Do-it-yourself wheel alignment guide. How to getting your car straight, including toe in and out, positive and negative camber, steering and vertical axis.
This do-it-yourself wheel alignment guide provides step-by-step instructions and diagrams to get your wheels in alignment. (See the car diagrams in the image gallery.)
THERE ARE THREE FACTORS contributing to proper front-end wheel alignment, and all of them must be in order if your car is to handle safely and if the tires, suspension and steering components are to live to their full maturity.
Toe is the automotive equivalent of a pigeon-toed stance; the front tires on nearly all rear-wheel-drive cars are set to point in slightly to help you go straight down the highway. Camber is vertical toe-in; the tires on many cars tilt slightly inward from top to bottom (negative) or outward (positive) to facilitate handling in turns. Caster is the angle from vertical that the wheel pivots on when turned. If you imagine this line extending to the ground, the point of contact will be in front of where the tire touches the ground. Positive caster gives the wheels an inherent tendency to center.
The bad news: You can't accurately adjust camber and caster at home with simple tools. The good news: Caster and camber don't usually need to be adjusted unless the car's been in an accident, and they're only adjustable by extreme means (such as bending a part) on many cars. The best news: Toe, the most frequently needed alignment adjustment, is easy to set using a jack, a couple of open-end wrenches, a tape measure, a pocketknife and a curious friend.
Get the Numbers
You can find your car's toe setting in a manual at the library (look for Motors Manuals) or from one of the popular series of repair guides available from bookstores. (Official factory workshop manuals also supply the information, but they often go into more detail than we need, and they usually cost more.) The toe will be expressed as a range, usually in inches or millimeters. (For example, all 1982 to 1985 Chevrolet Celebrities should have between 1/16 inch toe-in and 1/16 inch toe-out.) A few factory manuals will express toe as an angle (1985 VW Vanagon toe is 20 minutes in, + /- 30 minutes). Unless your car has unusually large or small tires, you can figure around 1/32 inches for each 10 minutes. Furthermore, at the risk of overgeneralizing, most cars will work fine with about 1/16 inch toe-in.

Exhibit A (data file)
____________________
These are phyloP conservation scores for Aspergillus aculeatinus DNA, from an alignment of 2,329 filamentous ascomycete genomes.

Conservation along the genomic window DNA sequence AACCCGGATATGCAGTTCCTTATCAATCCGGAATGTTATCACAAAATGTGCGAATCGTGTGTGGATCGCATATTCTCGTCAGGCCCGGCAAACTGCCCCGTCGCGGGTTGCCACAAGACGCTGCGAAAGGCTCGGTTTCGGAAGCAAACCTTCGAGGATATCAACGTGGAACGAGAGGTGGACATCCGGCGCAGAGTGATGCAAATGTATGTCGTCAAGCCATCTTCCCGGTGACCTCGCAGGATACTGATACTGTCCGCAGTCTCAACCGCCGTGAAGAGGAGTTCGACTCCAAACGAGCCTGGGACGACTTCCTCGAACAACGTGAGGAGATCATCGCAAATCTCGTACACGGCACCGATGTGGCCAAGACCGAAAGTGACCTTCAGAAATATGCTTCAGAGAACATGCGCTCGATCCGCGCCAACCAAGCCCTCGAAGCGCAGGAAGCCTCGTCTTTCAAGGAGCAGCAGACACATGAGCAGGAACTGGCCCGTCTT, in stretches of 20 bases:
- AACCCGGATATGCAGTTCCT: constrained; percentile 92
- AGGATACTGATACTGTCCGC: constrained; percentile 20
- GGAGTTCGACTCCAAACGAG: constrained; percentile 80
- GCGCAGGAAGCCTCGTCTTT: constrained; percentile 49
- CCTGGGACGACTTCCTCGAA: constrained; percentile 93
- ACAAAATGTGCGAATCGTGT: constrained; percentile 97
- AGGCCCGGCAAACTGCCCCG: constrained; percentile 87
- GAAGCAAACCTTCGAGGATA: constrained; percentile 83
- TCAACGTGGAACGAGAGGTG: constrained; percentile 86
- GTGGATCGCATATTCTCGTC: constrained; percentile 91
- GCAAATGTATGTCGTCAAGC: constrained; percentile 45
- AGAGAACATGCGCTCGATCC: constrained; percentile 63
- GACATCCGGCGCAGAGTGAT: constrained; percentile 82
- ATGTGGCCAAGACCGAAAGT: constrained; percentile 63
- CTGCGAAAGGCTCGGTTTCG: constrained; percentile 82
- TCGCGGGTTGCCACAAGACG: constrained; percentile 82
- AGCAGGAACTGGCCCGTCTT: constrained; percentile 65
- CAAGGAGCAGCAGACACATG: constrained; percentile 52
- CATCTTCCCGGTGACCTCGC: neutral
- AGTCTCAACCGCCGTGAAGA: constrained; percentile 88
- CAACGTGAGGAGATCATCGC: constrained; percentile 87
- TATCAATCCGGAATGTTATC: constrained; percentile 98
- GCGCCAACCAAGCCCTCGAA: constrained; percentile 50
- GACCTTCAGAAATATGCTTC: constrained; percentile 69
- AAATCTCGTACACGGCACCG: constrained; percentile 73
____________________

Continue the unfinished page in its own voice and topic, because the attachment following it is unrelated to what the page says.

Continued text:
Check the Front End
There's no sense trying to adjust toe on a car with worn or loose front-end components. Before you start measuring, park your car on a flat section of asphalt with at least 10 feet of clearance in front, jack up the front end, and place it on jack stands. Make sure that the wheel bearings are properly adjusted, that the ball joints are in good shape and that the steering gear box (if so equipped) is properly adjusted. In general, if you can grip each wheel firmly and shake it without feeling much looseness—either horizontally or vertically—things are in pretty good order.
If your front end checks out in good condition, you're ready to align. With the car still on the jack stands, follow these steps:
1. Spin each tire, and scribe a thin line near the center of the tread with a pocketknife or scribe. If there is no point on the circumference without a tread block, you'll have to support the marking device to prevent it from jumping.
2. Lower the car to the ground, and push down on each fender a few times to move the suspension and allow the car to settle on its springs.
3. Unlock the steering wheel, and push the car forward at least 10 feet, allowing the steering wheel to move freely.
4. With the aid of your cohort, measure the distance between the lines on the fronts of the tires at points level with the spindles. Then measure the distance between the lines on the backs of tires at the same height. The difference between the two measurements is the toe-in or -out; smaller numbers in front mean toe-in.
5. Adjust the toe by loosening the lock nuts on the tie-rod ends next to both spindles and taking up the desired adjustment equally on each side to keep the steering wheel centered. Then, after you lock everything down, repeat the measuring procedure to be sure you got it right.
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